The good news keeps coming for those of us stumbling through life at 3:30 in the morning. As my wife has tired of reminding me, medical science apparently has picked sleep deprivation as the silent killer of the 21st century.
From nodding off behind the wheel (been there, done that) to forgetting things and being irritable (check and check) to becoming obese (no comment) to plummeting into depression or dropping dead of a stroke or heart attack (so far, so good—see, optimism), the dangerous effects of lack of sleep keep piling up. Adding a rising risk of Type 2 diabetes, as reported in The Atlanta Journal-Constitution, is no surprise.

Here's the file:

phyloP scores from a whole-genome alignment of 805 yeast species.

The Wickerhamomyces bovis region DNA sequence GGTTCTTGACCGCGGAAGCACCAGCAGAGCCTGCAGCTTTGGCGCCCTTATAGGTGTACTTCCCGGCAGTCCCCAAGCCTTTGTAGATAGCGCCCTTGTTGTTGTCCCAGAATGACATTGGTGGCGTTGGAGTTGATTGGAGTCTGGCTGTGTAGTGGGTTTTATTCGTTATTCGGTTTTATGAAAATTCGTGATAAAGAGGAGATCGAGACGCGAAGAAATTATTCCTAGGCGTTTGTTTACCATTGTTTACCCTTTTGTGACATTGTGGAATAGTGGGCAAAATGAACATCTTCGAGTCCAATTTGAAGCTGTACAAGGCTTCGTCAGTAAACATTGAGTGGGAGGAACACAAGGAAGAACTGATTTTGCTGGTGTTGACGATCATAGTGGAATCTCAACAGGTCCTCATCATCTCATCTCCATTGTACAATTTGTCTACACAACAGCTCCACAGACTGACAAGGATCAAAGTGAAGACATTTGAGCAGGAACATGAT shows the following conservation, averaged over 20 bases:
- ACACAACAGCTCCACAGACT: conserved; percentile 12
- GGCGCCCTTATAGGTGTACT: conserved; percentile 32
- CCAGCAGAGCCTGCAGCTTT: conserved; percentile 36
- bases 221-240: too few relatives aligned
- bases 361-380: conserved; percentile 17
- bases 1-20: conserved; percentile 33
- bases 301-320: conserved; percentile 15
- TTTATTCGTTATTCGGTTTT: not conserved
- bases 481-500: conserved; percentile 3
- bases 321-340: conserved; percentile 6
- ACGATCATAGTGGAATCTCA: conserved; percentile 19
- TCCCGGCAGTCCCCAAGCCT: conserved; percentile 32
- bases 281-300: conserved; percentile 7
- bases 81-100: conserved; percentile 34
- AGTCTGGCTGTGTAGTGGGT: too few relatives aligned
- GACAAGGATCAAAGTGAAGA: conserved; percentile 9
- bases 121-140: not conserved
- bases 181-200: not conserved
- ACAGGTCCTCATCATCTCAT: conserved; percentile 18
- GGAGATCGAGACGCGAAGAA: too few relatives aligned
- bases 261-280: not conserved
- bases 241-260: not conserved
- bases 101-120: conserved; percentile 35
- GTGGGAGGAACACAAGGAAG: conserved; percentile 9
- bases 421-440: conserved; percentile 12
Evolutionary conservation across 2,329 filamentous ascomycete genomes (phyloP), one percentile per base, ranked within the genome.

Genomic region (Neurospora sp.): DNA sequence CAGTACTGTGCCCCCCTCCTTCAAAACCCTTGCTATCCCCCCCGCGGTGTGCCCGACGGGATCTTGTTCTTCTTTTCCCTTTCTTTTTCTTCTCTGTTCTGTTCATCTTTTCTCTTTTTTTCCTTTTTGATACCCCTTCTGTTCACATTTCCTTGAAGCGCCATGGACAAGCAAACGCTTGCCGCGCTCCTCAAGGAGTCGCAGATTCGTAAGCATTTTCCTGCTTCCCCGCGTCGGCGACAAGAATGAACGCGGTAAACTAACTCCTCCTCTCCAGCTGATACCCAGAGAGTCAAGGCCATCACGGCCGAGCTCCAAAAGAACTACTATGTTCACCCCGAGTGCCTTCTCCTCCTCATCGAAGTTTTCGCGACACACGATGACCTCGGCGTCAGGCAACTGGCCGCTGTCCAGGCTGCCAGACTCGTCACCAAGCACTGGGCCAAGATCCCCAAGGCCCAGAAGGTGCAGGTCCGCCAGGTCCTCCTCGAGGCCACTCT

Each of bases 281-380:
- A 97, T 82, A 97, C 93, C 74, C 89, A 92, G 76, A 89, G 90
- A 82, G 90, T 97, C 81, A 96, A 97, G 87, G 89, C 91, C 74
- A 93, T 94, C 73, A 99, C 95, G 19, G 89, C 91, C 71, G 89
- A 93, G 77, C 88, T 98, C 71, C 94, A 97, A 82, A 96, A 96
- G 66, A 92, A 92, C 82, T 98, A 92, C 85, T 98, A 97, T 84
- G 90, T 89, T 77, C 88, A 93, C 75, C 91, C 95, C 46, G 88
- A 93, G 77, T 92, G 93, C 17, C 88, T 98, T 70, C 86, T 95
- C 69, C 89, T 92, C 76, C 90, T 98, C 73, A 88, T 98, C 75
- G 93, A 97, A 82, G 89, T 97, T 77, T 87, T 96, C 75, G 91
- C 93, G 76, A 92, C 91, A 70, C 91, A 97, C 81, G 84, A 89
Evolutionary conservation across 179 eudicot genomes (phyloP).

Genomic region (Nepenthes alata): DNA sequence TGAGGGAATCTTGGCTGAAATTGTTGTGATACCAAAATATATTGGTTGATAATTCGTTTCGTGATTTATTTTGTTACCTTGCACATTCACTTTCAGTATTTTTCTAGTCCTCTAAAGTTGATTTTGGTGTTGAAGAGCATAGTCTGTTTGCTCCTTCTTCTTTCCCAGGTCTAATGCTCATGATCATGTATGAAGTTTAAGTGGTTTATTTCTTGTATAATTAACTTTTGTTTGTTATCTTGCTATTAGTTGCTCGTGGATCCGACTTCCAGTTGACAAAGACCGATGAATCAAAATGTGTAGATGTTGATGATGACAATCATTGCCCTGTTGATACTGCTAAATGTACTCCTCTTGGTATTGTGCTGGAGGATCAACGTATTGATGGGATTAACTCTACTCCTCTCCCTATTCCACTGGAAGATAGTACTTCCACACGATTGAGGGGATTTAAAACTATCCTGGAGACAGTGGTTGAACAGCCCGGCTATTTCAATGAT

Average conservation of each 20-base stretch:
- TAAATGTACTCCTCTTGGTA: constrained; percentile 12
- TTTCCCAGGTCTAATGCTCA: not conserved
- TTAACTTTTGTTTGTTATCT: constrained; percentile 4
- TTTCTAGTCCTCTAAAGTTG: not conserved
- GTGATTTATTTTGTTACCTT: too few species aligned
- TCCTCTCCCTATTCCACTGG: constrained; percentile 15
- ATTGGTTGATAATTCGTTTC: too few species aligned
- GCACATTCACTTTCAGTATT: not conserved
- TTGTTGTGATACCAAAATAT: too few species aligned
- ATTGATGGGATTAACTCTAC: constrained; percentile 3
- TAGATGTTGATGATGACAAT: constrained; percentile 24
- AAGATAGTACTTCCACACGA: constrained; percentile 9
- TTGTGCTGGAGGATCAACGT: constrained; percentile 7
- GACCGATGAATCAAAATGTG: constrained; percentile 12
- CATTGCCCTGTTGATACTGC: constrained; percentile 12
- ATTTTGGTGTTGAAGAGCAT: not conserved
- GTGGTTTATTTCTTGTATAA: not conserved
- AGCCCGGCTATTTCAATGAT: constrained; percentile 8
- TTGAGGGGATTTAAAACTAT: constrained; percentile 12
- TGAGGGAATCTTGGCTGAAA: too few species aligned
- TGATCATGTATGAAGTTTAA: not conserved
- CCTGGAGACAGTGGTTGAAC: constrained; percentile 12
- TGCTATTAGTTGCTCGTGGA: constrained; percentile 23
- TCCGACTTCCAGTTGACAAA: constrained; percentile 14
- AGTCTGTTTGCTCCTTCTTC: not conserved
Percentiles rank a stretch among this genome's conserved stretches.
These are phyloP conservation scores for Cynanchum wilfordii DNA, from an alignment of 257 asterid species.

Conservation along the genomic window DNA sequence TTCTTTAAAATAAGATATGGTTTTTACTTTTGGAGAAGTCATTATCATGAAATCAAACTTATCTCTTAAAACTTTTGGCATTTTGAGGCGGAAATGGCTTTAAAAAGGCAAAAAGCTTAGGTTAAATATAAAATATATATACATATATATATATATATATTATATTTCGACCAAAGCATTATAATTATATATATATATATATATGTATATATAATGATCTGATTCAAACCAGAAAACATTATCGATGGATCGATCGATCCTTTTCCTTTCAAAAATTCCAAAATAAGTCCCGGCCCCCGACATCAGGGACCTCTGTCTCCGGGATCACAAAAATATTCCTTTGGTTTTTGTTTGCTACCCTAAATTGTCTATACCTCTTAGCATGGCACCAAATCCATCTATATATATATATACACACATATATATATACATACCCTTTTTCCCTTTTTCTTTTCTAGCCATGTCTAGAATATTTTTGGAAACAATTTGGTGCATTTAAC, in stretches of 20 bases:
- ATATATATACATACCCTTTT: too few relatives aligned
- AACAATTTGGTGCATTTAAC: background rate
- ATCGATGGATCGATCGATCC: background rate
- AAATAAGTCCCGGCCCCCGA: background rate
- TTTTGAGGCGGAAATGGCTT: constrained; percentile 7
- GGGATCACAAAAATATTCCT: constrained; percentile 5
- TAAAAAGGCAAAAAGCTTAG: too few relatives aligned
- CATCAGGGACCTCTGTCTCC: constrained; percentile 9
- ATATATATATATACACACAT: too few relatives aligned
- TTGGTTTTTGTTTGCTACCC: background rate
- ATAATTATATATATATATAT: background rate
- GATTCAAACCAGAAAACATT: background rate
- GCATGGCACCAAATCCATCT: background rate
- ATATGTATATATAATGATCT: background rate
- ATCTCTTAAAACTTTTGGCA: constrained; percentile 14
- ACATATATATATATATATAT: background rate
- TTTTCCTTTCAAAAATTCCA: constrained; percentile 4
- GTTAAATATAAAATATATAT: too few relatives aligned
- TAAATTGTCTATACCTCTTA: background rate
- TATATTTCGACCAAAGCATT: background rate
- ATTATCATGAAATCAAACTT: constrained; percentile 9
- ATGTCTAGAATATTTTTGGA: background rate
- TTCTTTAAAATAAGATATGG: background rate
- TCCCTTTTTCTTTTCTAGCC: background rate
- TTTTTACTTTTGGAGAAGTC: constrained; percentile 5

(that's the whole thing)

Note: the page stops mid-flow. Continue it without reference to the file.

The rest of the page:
I don’t take the fatalistic “I’ll sleep when I’m dead” view; instead, I have an intellectual curiosity.
What if we’re each biologically programmed to have only so many waking hours in our lives? Is it better to get eight hours of sleep a night and stretch those waking hours over an extra couple of decades? Are those hours better spent in exhaustion from lack of sleep at age 42 or in exhaustion from long life at age 92?
Wake me up by posting your thoughts in the comments below, or use your well-rested brain to take today’s discussion in an entirely different direction.